Hundreds of volunteers have pivoted from their rallying cry of “Save the Domes!” to actually fixing the funky student housing cooperative that bulldozers were supposed to crush in July.
About 250 UC Davis students, faculty and former residents of the Baggins End Domes, aka “Domies,” picked up hammers, hoes and saws over the past three days to repair the 14 dwellings that sprawl across 3 1/2 acres.
Derek Downey, 25, who spent Saturday digging out the grave-like pits needed to build handicap-accessible garden beds, said keeping the Domes around inspires its residents. They, in turn, can energize people outside the commune.
“Having a hub like the Domes is a catalyst for creating beautiful change in the world,” Downey said.
Project leaders hope to have the repairs finished and students living in the 39-year-old cooperative by Jan. 1, said organizer Margareta Lelea. Fixes and upgrades include replacing foam insulation that’s rotted over the decades and making two of the Domes wheelchair-accessible.
“Things are happening,” Lelea said amid a mix of volunteers hauling lumber, digging holes and injecting foam insulation. “It’s everyone from people who helped build the Domes in 1972 to freshmen who’ve never even heard of them before.”
In January, UCD administrators decided not to renew the students’ leases and tear down the Domes, saying the estimated $900,000 it would take to repair and modernize them was too much money.
However, a groundswell of opposition stayed the administration’s hand. More than 3,000 people wrote letters opposing the Domes destruction, Lelea said. People who wanted to keep the unique housing community came to the table with university administrators in the spring to reach a compromise.
“We’re collaborating with the administration,” Lelea said. “I think the key turning point was building a relationship and showing solid proposals.”
The university’s cost estimates, however, only took into account standard university building protocol, Lelea said. Volunteer and intern labor lower those costs.
She said $120,000 should cover the needed repairs. Organizers already have raised $30,000 in donations.
Moreover, administrators figured on replacing all the foam insulation when they made their decision. However, after inspecting the Domes in May, an architect determined that contractors could replace sections that were damaged, but leave most of the insulation intact.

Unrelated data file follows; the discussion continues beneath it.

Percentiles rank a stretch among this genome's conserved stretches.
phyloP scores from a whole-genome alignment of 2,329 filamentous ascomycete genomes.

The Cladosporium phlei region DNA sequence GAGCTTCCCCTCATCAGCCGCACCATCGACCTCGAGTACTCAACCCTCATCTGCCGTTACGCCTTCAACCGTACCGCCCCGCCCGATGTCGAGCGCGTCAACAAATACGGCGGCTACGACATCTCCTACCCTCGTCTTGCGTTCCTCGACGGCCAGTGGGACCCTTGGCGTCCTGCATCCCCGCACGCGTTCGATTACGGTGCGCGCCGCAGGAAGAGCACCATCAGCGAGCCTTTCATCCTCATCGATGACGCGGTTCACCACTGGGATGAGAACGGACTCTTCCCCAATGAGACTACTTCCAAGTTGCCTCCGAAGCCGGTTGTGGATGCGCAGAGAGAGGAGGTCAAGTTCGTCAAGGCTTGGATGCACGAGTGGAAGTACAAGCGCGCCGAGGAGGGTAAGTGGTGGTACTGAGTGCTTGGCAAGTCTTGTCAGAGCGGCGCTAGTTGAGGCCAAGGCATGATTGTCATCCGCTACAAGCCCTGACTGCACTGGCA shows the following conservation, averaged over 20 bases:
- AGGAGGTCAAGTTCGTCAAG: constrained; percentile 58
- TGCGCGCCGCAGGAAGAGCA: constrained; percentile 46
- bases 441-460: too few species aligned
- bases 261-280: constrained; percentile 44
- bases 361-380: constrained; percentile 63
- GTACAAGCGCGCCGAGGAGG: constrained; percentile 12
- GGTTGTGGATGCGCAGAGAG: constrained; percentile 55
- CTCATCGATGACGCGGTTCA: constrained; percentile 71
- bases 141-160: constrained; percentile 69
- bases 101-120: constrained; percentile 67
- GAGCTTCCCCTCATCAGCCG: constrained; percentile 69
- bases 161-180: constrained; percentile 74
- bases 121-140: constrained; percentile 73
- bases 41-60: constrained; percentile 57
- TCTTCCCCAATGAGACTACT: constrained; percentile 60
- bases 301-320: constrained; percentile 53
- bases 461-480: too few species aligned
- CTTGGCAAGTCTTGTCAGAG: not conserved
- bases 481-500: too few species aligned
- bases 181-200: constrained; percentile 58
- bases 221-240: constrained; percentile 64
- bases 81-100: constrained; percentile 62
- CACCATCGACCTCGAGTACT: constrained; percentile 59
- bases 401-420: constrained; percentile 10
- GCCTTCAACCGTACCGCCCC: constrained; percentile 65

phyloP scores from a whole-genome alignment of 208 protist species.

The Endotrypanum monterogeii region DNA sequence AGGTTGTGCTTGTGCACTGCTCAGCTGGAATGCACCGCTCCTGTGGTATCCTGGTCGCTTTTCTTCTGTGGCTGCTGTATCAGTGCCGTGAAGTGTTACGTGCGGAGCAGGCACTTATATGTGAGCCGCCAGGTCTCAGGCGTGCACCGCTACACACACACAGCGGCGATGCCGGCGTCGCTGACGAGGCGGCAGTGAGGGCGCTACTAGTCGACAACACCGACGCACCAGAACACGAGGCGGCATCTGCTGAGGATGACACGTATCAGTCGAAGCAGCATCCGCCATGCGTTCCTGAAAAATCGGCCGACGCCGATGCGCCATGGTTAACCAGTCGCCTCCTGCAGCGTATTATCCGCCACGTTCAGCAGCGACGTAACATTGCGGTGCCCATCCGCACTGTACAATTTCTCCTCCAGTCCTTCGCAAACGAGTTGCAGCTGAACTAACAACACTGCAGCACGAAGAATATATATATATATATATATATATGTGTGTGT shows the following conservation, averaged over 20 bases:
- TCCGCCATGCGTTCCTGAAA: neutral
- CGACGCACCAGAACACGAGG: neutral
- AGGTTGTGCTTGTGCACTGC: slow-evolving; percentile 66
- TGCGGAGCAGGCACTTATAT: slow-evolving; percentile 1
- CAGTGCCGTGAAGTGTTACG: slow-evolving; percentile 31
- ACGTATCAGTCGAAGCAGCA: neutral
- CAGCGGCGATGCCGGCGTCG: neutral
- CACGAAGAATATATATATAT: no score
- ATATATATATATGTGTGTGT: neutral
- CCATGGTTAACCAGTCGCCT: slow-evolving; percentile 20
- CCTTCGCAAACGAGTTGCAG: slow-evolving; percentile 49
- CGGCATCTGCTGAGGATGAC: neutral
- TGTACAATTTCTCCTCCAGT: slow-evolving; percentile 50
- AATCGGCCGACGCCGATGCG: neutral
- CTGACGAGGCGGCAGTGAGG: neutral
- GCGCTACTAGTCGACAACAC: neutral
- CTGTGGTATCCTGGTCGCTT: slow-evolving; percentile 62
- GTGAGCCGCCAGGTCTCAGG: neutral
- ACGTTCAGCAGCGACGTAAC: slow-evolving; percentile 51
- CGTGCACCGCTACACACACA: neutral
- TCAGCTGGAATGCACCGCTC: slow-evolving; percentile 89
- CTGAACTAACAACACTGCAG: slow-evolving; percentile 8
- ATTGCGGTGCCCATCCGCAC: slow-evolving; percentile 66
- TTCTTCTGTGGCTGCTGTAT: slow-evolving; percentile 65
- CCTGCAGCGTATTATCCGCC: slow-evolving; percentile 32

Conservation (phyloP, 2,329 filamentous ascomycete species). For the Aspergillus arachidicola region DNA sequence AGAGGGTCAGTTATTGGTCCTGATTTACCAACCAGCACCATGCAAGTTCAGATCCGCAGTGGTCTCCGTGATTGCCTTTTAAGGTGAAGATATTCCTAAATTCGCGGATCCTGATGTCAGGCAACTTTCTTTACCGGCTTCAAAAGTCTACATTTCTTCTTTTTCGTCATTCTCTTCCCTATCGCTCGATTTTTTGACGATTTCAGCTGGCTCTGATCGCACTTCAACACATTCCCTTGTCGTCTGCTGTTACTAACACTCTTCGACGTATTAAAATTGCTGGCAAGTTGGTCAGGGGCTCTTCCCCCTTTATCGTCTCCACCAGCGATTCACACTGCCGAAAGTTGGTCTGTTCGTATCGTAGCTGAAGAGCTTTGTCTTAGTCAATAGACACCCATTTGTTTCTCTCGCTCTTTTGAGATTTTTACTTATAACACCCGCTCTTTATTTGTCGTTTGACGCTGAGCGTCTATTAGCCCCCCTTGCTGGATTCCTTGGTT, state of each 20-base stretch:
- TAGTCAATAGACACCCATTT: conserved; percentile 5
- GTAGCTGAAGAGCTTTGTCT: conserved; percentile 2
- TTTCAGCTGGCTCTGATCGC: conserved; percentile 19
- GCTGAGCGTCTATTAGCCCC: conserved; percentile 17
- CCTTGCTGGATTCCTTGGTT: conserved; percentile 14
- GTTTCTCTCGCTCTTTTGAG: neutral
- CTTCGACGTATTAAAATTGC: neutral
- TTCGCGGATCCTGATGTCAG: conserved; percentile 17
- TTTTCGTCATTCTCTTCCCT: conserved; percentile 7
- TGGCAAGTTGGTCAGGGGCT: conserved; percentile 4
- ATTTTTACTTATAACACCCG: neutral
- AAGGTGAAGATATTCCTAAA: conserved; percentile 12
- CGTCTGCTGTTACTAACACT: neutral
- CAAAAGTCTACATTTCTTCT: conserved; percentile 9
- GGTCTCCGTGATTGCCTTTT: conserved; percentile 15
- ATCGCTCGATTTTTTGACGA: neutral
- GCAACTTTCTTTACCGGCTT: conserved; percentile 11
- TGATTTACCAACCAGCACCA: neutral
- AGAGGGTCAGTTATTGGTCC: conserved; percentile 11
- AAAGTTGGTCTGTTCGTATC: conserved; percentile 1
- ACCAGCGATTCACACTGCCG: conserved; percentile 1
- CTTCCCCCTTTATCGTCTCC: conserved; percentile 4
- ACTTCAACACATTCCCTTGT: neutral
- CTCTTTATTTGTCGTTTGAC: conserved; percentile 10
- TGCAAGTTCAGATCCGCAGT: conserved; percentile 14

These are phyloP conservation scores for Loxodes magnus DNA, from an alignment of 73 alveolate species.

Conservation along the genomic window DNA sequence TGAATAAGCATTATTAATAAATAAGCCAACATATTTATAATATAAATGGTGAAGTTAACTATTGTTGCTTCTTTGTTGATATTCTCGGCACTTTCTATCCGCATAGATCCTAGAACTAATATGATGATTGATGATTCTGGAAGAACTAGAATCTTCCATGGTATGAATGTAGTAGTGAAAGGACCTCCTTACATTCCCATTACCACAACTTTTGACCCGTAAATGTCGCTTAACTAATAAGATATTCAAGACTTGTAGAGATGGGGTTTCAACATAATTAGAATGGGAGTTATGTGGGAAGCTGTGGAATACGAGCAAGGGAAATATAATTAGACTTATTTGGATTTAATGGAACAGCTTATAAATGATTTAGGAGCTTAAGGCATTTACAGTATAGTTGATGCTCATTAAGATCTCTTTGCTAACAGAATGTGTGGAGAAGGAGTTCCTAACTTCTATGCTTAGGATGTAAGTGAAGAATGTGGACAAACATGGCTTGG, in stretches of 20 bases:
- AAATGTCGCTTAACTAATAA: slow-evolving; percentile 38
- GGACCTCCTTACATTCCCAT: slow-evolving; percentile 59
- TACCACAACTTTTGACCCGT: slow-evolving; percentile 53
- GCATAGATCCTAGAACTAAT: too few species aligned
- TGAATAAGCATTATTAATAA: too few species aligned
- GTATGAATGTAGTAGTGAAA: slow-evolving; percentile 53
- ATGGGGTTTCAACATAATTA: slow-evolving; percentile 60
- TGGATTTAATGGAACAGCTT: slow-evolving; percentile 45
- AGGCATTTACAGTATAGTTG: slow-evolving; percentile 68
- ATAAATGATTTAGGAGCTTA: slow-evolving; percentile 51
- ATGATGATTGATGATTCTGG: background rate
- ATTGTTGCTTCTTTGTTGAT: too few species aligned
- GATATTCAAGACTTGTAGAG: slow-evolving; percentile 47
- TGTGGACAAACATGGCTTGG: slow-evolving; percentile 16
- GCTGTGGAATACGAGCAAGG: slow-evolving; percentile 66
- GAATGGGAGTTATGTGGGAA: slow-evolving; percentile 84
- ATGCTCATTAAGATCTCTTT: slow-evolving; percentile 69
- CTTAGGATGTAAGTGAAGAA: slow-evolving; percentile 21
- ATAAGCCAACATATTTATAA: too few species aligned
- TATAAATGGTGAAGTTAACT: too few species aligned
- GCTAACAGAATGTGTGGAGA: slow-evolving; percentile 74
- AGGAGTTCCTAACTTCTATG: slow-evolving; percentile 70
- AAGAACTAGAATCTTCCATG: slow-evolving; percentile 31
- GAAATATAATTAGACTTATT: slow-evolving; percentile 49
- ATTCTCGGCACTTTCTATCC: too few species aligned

The university is in the final stages of negotiating a lease agreement with Solar Community Housing Association to manage the Domes property for the next five years.
The association is involved in other cooperative housing projects in town, including the two houses that were moved from near Central Park to J Street last year.
Lelea wants the Domes to continuing “serving as an innovation hub for sustainability.”
Cooperative housing in general curbs the amount of energy that people need to live, said Max Stevenson, 43, who lived in the Domes from 1992 to 1997 and serves on the Solar Community Housing Association’s board of directors.
“Everyone doesn’t need their own refrigerator, their own bathroom, their own stove, their own car,” he said while holding materials he needed to tackle his next project. “You’re sharing infrastructure.”
And you’re sharing space, he added. Each Dome covers 550 square feet, he said. Two people live in each one, which means each person takes up 225 square feet, far less space than a house or even an average apartment.
“A lot of people don’t need a 1,000-square-foot apartment,” he said. “It’s living simply so others can simply live.”
Downey said he “was always inspired by the projects these two communities did,” he said, speaking of the Domes and another on-campus co-op he lived in. “It’s a place where people can feel empowered to take on projects they never would’ve imagined otherwise.
“Creativity is highest when there’s a lot of love around, and there’s a lot of people who share passions,” he continued.
“We’re only limited by our creativity.”
Project leaders are also limited by the checklist they need to complete to meet their agreement with the university. Clayton Halliday, assistant vice chancellor and campus architect, checked out the site Saturday afternoon.
He said two big challenges are making sure two of the Domes are made handicap-accessible by being “completely renovated” and fixing some electrical issues.
“So far, everything is looking great,” Halliday said.
However, university officials will need to inspect all the Domes before the association, should it land the management contract, lets students back in to live.